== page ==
Lou Mitchell's Restaurant
Lou Mitchell’s Restaurant is located in
Chicago’s Loop district, at 565 W. Jackson Blvd., Chicago, Il. The restaurant is open Monday-Saturday 5:30am to 3:00pm, Sunday
7:00am to 3:00pm for breakfast and lunch. For further
information, please call 312-939-3111 or visit Lou Mitchell's
Restaurant & Bakery website.
of the first stops on the Mother Road, Lou Mitchell’s Restaurant
in downtown Chicago offers a scrumptious send off to travelers
headed out on historic Route 66. A visit to this crowded,
urban establishment is not your average main street experience.
It serves to remind us that the hundreds of small towns strung
along the great arc of the Mother Road were connected to the two
metropolitan giants of Los Angeles and Chicago.
1949, Lou Mitchell’s is located at 565 West Jackson Boulevard, a
few blocks west of Lake Michigan and the eastern terminus of
Route 66. To enjoy the full impact of this restaurant’s façade
tucked snugly between two taller buildings, view it at a
distance from across the street. Visitors immediately focus on
the original aluminum and glass storefront. Rising up from the
upper front façade and extending the entire length of the
building is the eye catching, original 1949 neon sign that
proudly states “Lou Mitchell’s Serving the World’s Best Coffee.”
Another original sign, this one extolling the restaurant’s
handmade bakery goods, is still hanging on the front façade.
Aside from timely upgrades of the kitchen and bathrooms, the
interior of Lou Mitchell’s has not been significantly altered
since 1949. The dining room retains its original black and white
terrazzo flooring, and most of the dining and counter areas are
The booths have their original wood tables,
coat racks, and seats, although the seats sport new upholstery.
The multi-sided counters with individual stools are original but
have newer laminated surfaces and upholstery. Much of the wood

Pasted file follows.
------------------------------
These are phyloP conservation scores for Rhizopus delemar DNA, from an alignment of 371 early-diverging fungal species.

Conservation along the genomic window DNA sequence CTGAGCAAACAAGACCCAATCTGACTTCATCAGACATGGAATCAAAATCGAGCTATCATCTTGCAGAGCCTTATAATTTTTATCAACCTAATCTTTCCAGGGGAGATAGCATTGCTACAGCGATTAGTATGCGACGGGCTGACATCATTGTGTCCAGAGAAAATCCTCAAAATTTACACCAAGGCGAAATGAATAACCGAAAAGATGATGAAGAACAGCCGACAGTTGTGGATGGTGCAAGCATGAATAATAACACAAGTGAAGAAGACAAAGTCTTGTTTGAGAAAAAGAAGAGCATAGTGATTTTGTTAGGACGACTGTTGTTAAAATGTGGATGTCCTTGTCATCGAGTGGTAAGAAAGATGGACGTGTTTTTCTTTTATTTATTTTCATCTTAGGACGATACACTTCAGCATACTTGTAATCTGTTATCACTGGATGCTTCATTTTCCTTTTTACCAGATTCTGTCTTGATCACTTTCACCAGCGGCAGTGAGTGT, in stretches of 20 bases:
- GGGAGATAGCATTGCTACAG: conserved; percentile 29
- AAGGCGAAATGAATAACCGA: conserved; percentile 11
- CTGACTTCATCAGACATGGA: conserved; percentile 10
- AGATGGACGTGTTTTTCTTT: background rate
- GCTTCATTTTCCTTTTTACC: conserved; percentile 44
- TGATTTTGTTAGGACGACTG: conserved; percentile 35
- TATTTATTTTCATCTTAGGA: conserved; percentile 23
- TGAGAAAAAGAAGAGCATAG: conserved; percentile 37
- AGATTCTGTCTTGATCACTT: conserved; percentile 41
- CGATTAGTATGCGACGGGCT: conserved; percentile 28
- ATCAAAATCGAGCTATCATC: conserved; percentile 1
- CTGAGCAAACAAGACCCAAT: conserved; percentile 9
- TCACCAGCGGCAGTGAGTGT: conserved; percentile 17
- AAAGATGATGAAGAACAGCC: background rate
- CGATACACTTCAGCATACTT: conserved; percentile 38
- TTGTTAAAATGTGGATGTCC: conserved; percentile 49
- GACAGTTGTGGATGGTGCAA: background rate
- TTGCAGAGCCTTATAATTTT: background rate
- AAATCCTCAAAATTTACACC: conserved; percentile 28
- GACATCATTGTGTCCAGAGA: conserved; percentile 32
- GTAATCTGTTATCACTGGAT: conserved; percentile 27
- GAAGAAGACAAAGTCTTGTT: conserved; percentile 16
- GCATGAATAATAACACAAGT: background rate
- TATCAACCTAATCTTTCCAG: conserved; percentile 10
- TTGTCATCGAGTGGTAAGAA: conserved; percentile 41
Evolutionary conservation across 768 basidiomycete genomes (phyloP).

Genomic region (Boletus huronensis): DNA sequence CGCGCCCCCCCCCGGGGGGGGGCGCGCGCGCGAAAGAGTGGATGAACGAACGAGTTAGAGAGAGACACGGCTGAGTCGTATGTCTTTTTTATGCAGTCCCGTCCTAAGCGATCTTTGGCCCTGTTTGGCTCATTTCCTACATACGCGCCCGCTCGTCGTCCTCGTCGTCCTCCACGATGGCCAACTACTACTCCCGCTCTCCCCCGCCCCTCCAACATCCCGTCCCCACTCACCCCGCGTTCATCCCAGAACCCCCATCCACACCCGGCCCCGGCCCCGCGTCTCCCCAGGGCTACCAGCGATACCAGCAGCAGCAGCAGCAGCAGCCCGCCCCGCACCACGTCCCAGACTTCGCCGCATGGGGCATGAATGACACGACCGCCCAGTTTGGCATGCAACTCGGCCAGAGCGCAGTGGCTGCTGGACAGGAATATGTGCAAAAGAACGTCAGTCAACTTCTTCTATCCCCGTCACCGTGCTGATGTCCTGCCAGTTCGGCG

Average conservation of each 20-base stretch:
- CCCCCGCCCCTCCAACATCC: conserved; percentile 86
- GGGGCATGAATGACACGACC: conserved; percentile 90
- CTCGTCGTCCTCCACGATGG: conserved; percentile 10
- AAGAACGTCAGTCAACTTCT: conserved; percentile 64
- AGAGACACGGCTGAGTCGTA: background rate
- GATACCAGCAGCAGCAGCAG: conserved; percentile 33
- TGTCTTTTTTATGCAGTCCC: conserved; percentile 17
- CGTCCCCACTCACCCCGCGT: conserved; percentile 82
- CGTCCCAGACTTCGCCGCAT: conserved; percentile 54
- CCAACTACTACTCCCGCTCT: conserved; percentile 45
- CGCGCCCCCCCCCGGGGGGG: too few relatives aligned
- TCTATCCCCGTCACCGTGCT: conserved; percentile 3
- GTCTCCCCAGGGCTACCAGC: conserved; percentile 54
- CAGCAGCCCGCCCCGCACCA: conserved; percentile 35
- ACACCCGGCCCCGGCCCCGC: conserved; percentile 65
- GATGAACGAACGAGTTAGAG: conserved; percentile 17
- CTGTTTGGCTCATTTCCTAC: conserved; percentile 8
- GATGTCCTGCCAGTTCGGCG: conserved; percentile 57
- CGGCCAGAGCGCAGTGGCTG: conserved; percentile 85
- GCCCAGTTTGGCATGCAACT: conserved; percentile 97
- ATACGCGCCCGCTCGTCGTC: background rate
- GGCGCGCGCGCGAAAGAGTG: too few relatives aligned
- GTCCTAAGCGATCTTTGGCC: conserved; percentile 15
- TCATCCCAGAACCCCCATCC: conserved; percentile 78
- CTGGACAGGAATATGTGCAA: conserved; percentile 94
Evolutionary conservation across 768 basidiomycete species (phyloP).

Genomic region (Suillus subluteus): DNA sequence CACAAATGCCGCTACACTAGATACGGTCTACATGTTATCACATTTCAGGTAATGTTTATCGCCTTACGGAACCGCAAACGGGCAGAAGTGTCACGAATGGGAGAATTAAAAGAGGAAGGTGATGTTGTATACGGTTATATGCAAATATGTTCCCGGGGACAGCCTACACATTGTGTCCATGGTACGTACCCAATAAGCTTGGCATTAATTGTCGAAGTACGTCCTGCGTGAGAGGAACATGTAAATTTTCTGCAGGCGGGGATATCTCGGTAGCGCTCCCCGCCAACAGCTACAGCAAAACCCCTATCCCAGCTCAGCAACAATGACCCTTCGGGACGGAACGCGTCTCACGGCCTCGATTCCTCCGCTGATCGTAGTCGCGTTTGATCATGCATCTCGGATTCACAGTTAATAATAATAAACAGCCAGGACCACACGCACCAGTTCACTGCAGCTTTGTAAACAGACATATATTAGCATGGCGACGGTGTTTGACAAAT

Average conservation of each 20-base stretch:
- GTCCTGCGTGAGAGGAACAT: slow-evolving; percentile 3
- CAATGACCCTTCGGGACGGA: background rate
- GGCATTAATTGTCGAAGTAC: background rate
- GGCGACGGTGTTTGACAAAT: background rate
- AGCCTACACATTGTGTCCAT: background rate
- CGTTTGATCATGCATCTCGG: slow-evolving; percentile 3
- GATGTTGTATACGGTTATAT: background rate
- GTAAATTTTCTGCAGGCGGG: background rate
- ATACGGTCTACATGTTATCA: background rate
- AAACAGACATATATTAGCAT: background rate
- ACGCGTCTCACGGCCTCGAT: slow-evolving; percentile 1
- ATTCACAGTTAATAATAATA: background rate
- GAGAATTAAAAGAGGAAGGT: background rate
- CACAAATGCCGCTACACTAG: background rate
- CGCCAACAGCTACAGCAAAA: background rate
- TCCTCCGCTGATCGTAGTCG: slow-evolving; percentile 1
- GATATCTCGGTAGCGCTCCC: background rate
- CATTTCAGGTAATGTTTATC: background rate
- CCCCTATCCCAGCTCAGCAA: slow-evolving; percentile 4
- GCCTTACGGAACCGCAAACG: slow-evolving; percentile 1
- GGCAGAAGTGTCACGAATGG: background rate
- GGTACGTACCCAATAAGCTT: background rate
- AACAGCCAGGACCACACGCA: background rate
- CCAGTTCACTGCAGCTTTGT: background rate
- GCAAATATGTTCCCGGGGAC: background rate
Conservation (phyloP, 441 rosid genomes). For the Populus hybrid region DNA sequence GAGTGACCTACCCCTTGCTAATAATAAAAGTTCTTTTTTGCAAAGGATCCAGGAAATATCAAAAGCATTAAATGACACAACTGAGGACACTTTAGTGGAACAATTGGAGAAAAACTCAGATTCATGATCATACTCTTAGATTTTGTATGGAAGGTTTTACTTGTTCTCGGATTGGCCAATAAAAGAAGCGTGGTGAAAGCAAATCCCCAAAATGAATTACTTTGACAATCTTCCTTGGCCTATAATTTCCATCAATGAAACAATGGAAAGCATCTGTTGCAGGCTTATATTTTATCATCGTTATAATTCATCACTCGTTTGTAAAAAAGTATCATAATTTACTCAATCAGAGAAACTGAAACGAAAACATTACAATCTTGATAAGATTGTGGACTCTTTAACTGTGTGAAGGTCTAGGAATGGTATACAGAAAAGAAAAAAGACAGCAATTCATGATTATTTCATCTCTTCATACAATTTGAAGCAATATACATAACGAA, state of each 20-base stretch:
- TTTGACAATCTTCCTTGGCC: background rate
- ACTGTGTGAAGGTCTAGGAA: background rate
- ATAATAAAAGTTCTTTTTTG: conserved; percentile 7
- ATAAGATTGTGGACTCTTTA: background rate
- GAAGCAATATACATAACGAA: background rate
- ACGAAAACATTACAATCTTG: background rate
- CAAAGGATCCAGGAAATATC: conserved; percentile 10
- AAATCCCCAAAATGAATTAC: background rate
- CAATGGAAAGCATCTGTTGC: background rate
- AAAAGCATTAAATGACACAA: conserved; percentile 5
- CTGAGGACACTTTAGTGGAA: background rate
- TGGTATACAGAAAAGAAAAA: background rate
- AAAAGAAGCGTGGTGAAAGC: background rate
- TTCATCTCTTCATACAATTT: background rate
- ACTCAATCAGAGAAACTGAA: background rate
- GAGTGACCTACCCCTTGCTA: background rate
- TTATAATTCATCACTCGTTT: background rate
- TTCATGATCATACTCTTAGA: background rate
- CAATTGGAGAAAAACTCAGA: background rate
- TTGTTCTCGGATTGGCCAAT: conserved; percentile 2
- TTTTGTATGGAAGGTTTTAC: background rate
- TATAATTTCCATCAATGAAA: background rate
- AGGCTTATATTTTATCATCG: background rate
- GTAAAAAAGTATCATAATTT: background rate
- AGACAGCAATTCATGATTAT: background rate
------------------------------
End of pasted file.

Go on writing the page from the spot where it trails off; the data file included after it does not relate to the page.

and Formica wall paneling dates to 1949. All in all, the
stylistic choices made in 1949 point not backward but to the
future, to the 1950s. The restaurant’s intense presentation of
neon, shining glass, and sleek aluminum truly place this
historic eatery in Route 66’s classic Golden Age.
of local Chicagoans and travelers usually found at Lou
Mitchell’s underscores one of the most important historical
dynamics of the Route 66 experience. In the middle of the 20th
century, the Mother Road brought people together from all
corners of the country as locals and outsiders rubbed shoulders
in countless diners, gas stations, and motor courts. Of course,
at Lou Mitchell’s the visitor will probably be literally rubbing
shoulders as this popular spot is often crowded, sometimes with
lines stretching out the door. To ease the wait, the staff
passes out its famous freshly baked donut holes to all, and
complimentary Milk Duds to all female guests and children,
according to an old tradition. Once inside, diners have the
opportunity to sample some excellent breakfast and lunch fare.
Despite its metropolitan setting, Lou Mitchell’s shares
a characteristic in common with hundreds of small town
commercial establishments that have plied their trade along the
Mother Road: it is family-owned and run. Founder William
Mitchell, whose original restaurant was across the street on the
north side of Jackson Boulevard, named his 1923 startup after
his son Lou, who worked with other family members helping to run
the restaurant. Lou eventually took over operations and ran the
restaurant well into his seventies. In 1992, he sold the
restaurant to his niece, Katherine Thanas. It remains in the
Thanas family today. Lou Mitchell’s was listed in the National
Register of Historic Places in May 2006.